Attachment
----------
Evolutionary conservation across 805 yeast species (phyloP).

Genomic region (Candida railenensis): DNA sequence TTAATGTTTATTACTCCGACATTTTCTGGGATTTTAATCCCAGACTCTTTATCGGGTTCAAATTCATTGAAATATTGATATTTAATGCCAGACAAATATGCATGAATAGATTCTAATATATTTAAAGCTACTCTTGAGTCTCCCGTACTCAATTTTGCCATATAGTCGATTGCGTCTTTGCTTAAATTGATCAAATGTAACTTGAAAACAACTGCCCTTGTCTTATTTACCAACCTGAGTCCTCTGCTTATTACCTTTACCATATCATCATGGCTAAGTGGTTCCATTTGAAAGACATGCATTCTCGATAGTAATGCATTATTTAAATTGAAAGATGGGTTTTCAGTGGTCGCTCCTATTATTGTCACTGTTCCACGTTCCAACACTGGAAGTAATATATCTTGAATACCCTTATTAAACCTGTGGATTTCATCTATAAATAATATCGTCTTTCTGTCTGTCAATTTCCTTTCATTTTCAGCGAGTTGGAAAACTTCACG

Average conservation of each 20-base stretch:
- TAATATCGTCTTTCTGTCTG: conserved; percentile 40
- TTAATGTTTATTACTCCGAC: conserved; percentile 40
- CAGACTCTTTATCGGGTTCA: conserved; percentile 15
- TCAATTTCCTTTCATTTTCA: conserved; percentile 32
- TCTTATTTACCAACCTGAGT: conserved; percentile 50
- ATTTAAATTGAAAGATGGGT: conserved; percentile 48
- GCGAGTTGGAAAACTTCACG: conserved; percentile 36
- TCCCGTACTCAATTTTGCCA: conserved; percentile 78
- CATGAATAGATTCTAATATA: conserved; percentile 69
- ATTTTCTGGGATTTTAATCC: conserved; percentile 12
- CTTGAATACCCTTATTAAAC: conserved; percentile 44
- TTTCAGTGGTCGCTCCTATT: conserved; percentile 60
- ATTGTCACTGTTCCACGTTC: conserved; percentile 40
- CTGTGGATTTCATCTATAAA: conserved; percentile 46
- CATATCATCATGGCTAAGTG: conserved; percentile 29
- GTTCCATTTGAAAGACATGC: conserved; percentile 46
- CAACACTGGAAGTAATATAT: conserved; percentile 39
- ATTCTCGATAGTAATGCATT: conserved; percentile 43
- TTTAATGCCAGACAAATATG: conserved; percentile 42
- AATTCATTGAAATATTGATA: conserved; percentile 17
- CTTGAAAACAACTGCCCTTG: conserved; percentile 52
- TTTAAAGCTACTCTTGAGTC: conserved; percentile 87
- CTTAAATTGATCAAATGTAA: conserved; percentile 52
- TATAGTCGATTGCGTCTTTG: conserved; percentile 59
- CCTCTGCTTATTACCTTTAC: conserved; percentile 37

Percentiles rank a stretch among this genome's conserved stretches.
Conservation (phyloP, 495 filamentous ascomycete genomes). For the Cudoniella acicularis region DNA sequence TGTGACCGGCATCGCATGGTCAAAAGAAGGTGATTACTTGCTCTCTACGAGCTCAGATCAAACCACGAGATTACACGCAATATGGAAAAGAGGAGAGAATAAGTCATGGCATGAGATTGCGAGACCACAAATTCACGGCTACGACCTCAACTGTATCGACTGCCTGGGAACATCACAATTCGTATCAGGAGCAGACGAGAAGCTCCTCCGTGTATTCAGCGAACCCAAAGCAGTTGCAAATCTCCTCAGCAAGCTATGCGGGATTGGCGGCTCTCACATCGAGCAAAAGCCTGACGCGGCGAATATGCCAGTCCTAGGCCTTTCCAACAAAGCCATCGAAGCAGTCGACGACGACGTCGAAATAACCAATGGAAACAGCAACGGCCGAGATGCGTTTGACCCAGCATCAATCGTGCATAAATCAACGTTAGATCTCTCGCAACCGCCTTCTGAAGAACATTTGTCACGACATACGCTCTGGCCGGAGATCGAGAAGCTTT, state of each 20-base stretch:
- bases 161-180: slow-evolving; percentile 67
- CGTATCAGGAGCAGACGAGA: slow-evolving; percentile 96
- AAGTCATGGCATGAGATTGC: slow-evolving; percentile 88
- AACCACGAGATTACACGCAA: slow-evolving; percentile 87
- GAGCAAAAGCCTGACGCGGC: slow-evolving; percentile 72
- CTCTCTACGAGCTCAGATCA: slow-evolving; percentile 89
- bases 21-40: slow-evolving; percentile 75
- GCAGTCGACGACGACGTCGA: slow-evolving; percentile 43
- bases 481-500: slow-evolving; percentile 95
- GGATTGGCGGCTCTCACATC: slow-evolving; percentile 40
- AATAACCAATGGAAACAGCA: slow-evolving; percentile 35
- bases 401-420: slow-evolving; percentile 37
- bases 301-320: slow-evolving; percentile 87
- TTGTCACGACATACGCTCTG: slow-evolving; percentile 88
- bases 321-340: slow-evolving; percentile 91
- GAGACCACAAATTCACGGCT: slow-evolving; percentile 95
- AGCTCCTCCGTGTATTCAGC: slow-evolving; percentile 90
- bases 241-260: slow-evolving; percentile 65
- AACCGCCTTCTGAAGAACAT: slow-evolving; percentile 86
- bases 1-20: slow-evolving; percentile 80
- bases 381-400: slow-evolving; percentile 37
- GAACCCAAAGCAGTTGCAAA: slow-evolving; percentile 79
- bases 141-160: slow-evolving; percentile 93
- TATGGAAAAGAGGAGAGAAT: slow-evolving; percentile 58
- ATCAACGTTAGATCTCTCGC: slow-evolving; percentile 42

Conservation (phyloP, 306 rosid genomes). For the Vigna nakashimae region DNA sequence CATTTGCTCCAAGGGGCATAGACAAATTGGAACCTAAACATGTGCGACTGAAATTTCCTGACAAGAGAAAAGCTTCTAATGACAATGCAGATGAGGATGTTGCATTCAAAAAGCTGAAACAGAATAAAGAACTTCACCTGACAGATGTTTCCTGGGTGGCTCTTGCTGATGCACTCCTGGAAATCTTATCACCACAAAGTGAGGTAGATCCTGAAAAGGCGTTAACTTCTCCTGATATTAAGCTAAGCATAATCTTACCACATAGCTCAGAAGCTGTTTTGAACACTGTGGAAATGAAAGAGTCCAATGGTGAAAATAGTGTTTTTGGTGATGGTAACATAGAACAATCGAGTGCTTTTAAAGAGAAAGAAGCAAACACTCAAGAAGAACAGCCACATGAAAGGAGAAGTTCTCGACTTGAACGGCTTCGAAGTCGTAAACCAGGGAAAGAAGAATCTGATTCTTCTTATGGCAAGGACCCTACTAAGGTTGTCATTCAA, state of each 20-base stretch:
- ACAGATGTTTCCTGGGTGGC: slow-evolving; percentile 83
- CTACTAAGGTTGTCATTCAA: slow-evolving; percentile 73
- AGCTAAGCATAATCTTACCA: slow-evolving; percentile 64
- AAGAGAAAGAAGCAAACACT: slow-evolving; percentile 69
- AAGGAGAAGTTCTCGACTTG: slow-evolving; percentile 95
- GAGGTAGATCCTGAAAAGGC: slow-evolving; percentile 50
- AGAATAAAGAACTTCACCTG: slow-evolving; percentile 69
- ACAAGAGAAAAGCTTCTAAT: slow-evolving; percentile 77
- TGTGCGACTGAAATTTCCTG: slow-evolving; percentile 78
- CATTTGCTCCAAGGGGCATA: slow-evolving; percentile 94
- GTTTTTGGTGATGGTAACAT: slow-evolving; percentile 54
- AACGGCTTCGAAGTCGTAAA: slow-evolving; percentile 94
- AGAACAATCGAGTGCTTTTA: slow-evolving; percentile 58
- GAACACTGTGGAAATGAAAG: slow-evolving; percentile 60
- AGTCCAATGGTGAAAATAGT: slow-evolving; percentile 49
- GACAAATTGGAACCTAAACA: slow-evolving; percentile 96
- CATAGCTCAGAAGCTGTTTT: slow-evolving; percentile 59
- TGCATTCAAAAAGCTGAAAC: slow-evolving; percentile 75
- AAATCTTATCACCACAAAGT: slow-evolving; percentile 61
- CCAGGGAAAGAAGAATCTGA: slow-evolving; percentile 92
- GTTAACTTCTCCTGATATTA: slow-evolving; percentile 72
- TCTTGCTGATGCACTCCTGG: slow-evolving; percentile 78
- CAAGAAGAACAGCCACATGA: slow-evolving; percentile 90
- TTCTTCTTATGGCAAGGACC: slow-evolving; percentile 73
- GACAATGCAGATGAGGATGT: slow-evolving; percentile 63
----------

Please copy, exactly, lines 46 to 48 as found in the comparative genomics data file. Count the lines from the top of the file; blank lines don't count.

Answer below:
- GAGACCACAAATTCACGGCT: slow-evolving; percentile 95
- AGCTCCTCCGTGTATTCAGC: slow-evolving; percentile 90
- bases 241-260: slow-evolving; percentile 65